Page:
We show by this study that a decrease in HRR1 in IPAH patients is associated with severe limitation of exercise capacity. HRR1 < 16 beats and CI just after completion of a CPET could be an indicator of poor prognosis.

MicroRNA-223 Promotes Tumor Progression in Lung Cancer A549 Cells via Activation of the NF-κB Signaling Pathway.

Our study aimed to investigate the role of microRNA-223 (miR-223) in lung cancer A549 cells and to further elucidate its possible regulatory mechanism. The expression levels of normal human lung epithelial cell line BEAS-2B and human lung cancer cell line A549 were investigated by quantitative real-time PCR. The A549 cells were transfected with miR-223 inhibitor and miR-223 scramble. Afterward, the effects of miR-223 inhibition on cell viability, invasion, and apoptosis, as well as the expression levels of nuclear factor-κB (NF-κB) and its downstream proteins, were detected. In addition, the NF-κB inhibitor JSH-23 was used to detect the relationship between NF-κB and miR-223. miR-223 was upregulated in human lung cancer A549 cells when compared with BEAS-2B cells. In addition, miR-223 expression was successfully inhibited by the miR-223 inhibitor. Suppression of miR-223 significantly decreased cell viability, inhibited invasion, and induced apoptosis of lung cancer A549 cells. Suppression of miR-223 resulted in a significant decrease in the expression levels of NF-κB and its downstream proteins P-IKBα and P-IKKα/β. After treatment with the NF-κB inhibitor, the inhibitory effects of miR-233 inhibitor on cell invasion, as well as the expression levels of NF-κB and p-p65, were enhanced. Our findings indicate that miR-223 may increase proliferation, promote invasion, and inhibit apoptosis of lung cancer A549 cells via activation of the NF-κB signaling pathway. miR-223 may serve as a potential therapeutic target in lung cancer.

Use of a biodegradable, oversized stent in a child with tracheomalacia secondary to vascular external compression.

We describe the implantation of an absorbable, custom-made stent of polydioxanone to treat tracheomalacia in a 5-month-old patient with extrinsic compression by a double aortic arch. The use of an absorbable, oversized stent treated the tracheal collapse caused by vascular compression, avoided removal procedures, and allowed the infant's growth. The use of an oversized stent prevented stent migration and gave minimal problems of granulation.

MicroRNA-Related Polymorphisms in PI3K/Akt/mTOR Pathway Genes Are Predictive of Limited-Disease Small Cell Lung Cancer Treatment Outcomes.

The phosphoinositide-3 kinase (PI3K)/Akt/mammalian target of rapamycin (mTOR) signaling pathway plays an important role in cancer progression and treatment, including that of small cell lung cancer (SCLC), a disease with traditionally poor prognosis. Given the regulatory role of microRNA (miRNA) in gene expression, we examined the association of single nucleotide polymorphisms (SNPs) at miRNA-binding sites of genes in the mTOR pathway with the prognosis of patients with limited-disease SCLC. A retrospective study was conducted of 146 patients with limited-disease SCLC treated with chemoradiotherapy. Nine SNPs of six mTOR pathway genes were genotyped using blood samples. Cox proportional hazard regression modeling and recursive partitioning analysis were performed to identify SNPs significantly associated with overall survival. Three SNPs, MTOR: rs2536 (T>C), PIK3R1: rs3756668 (A>G), and PIK3R1: rs12755 (A>C), were associated with longer overall survival. Recursive partitioning analysis based on unfavorable genotype combinations of the rs2536 and rs3756668 SNPs classified patients into three risk subgroups and was internally validated with 1000 bootstrap samples. These findings suggest that miRNA-related polymorphisms in the PI3K/Akt/mTOR pathway may be valuable biomarkers to complement clinicopathological variables in predicting prognosis of limited-disease SCLC and to facilitate selection of patients likely to benefit from chemoradiotherapy.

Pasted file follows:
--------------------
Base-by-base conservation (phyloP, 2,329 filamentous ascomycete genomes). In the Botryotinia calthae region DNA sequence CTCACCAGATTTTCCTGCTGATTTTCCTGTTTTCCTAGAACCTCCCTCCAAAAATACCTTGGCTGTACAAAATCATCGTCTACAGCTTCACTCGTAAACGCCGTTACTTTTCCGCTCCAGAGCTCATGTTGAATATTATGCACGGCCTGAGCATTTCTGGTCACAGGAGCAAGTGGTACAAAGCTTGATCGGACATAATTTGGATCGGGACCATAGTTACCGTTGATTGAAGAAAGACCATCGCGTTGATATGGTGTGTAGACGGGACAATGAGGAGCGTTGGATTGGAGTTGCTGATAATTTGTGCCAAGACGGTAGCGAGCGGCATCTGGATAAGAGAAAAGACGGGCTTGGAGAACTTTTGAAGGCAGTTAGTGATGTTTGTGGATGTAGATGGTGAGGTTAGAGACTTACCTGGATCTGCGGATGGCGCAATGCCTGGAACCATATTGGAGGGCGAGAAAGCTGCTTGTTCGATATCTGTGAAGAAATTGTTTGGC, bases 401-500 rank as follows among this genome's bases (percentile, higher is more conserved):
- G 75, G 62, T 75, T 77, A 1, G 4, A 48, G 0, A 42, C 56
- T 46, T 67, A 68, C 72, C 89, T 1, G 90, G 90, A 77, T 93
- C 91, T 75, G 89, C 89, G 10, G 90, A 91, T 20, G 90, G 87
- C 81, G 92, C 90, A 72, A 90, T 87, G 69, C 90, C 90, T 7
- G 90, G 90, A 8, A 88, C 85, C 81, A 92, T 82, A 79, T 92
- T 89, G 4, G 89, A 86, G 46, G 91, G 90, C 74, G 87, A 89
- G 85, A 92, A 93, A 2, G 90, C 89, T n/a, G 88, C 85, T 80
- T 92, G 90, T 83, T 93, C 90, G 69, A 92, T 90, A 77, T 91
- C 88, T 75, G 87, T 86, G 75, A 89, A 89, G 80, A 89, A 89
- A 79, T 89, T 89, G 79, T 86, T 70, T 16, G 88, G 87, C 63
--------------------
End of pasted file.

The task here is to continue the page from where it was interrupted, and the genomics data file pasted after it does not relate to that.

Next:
Paroxysmal Atrial Fibrillation in the Course of Acute Pulmonary Embolism: Clinical Significance and Impact on Prognosis.

The relationship and clinical implications of atrial fibrillation (AF) in acute pulmonary embolism (PE) are poorly investigated. We aimed to analyze clinical characteristics and prognosis in PE patients with paroxysmal AF episode. Methods. From the 391 patients with PE 31 subjects with paroxysmal AF were selected. This group was compared with patients with PE and sinus rhythm (SR) and 32 patients with PE and permanent AF. Results. Paroxysmal AF patients were the oldest. Concomitant DVT varies between groups: paroxysmal AF 32.3%, SR 49.5%, and permanent AF 28.1% (p = 0.02). The stroke history frequency was 4.6% SR, 12.9% paroxysmal AF, and 21.9% permanent AF (p < 0.001). Paroxysmal AF comparing to permanent AF and SR individuals had higher estimated SPAP (56 versus 48 versus 47 mmHg, p = 0.01) and shorter ACT (58 versus 65 versus 70 ms, p = 0.04). Patients with AF were more often classified into high-risk group according to revised Geneva score and sPESI than SR patients. In-hospital mortality was lower in SR (5%) and paroxysmal AF (6.5%) compared to permanent AF group (25%) (p < 0.001). Conclusions. Patients with PE-associated paroxysmal AF constitute a separate population. More severe impairment of the parameters reflecting RV afterload may indicate relation between PE severity and paroxysmal AF episode. Paroxysmal AF has no impact on short-term mortality.